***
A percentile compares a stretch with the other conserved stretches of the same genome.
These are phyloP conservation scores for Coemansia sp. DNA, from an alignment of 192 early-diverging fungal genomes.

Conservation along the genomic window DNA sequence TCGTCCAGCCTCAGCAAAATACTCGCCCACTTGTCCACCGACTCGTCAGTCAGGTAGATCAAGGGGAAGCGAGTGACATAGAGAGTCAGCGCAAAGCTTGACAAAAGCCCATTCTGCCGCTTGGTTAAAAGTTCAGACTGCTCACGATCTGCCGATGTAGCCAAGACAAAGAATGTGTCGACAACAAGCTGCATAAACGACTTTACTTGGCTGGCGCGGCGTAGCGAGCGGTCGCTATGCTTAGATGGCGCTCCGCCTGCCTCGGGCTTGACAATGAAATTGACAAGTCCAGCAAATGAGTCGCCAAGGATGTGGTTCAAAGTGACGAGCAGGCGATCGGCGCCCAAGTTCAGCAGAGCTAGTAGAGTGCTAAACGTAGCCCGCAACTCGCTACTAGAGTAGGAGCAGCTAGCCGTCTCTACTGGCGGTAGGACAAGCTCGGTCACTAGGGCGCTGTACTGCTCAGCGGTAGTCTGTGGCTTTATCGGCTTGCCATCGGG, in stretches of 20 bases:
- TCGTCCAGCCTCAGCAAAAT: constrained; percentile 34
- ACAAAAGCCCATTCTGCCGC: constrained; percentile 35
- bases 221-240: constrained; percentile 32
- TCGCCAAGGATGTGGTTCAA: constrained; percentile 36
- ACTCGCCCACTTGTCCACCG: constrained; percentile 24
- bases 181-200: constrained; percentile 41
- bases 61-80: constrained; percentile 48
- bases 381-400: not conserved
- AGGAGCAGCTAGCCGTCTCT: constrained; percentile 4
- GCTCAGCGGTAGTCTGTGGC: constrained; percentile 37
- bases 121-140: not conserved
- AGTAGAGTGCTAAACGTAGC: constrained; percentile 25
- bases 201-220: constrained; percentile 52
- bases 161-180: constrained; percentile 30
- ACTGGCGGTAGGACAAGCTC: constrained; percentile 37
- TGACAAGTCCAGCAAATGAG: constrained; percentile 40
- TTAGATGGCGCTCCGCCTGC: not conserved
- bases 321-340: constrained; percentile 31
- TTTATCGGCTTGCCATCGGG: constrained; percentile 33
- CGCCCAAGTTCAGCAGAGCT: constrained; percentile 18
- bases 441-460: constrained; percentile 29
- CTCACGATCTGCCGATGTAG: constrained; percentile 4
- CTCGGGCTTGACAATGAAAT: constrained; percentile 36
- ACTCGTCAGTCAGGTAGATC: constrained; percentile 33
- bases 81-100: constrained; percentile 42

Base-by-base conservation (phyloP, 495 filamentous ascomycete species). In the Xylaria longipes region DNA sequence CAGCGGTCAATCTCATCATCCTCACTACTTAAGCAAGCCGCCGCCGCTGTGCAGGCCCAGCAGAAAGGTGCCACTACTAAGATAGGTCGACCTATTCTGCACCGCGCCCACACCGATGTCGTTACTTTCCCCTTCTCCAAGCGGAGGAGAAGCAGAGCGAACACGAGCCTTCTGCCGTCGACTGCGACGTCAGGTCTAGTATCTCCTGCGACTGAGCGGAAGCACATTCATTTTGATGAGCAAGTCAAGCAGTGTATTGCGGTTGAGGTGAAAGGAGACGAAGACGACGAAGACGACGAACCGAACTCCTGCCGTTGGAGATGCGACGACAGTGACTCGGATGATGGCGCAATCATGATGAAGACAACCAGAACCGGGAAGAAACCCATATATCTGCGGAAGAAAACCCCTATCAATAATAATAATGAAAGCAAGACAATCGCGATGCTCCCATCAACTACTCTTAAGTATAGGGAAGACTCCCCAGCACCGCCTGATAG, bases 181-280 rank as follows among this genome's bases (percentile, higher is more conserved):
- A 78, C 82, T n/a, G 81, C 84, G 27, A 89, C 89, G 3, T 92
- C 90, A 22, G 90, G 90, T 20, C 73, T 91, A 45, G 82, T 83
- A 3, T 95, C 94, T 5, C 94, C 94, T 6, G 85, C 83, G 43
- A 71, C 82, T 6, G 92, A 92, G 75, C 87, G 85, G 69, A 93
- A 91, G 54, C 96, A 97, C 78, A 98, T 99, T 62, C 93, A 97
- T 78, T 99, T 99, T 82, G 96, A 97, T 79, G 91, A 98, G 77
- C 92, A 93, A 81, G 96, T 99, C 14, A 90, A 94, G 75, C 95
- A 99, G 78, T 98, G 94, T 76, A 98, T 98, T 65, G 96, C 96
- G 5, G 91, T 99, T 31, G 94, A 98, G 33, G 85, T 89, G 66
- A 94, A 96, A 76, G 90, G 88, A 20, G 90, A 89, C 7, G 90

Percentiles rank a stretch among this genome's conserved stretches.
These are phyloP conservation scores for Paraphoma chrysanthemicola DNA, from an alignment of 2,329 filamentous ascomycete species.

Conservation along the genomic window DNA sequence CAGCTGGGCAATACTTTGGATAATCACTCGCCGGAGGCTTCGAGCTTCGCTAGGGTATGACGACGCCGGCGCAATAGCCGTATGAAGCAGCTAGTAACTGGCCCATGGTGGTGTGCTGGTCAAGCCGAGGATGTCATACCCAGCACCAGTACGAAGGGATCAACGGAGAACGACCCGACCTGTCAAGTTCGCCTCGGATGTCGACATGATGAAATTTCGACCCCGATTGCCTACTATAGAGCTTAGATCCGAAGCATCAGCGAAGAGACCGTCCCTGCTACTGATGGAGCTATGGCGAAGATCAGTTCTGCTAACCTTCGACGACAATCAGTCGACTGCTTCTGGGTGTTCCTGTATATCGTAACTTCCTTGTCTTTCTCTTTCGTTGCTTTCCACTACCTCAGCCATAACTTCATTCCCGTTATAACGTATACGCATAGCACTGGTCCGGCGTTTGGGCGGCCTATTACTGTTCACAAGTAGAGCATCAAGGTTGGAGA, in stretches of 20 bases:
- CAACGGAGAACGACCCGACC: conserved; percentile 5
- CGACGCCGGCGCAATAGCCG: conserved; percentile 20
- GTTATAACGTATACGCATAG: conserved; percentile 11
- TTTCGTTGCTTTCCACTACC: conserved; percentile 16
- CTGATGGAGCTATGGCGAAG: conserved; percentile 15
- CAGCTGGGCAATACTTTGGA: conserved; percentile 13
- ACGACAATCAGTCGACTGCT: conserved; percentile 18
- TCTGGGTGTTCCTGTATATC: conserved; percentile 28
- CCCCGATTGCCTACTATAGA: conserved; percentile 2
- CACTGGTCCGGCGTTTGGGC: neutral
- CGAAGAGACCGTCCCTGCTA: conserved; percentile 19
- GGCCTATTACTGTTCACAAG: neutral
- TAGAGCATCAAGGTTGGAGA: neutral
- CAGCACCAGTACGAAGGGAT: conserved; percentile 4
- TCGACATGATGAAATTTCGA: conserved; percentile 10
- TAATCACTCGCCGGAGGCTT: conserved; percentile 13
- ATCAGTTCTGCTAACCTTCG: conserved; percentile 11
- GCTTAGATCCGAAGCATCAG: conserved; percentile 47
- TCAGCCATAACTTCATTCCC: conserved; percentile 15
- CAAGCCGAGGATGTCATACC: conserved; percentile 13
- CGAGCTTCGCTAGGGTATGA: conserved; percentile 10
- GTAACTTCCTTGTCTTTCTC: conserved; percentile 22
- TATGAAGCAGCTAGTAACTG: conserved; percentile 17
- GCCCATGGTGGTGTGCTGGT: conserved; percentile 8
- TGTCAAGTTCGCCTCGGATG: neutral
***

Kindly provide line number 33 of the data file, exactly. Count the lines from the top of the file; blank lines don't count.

- A 71, C 82, T 6, G 92, A 92, G 75, C 87, G 85, G 69, A 93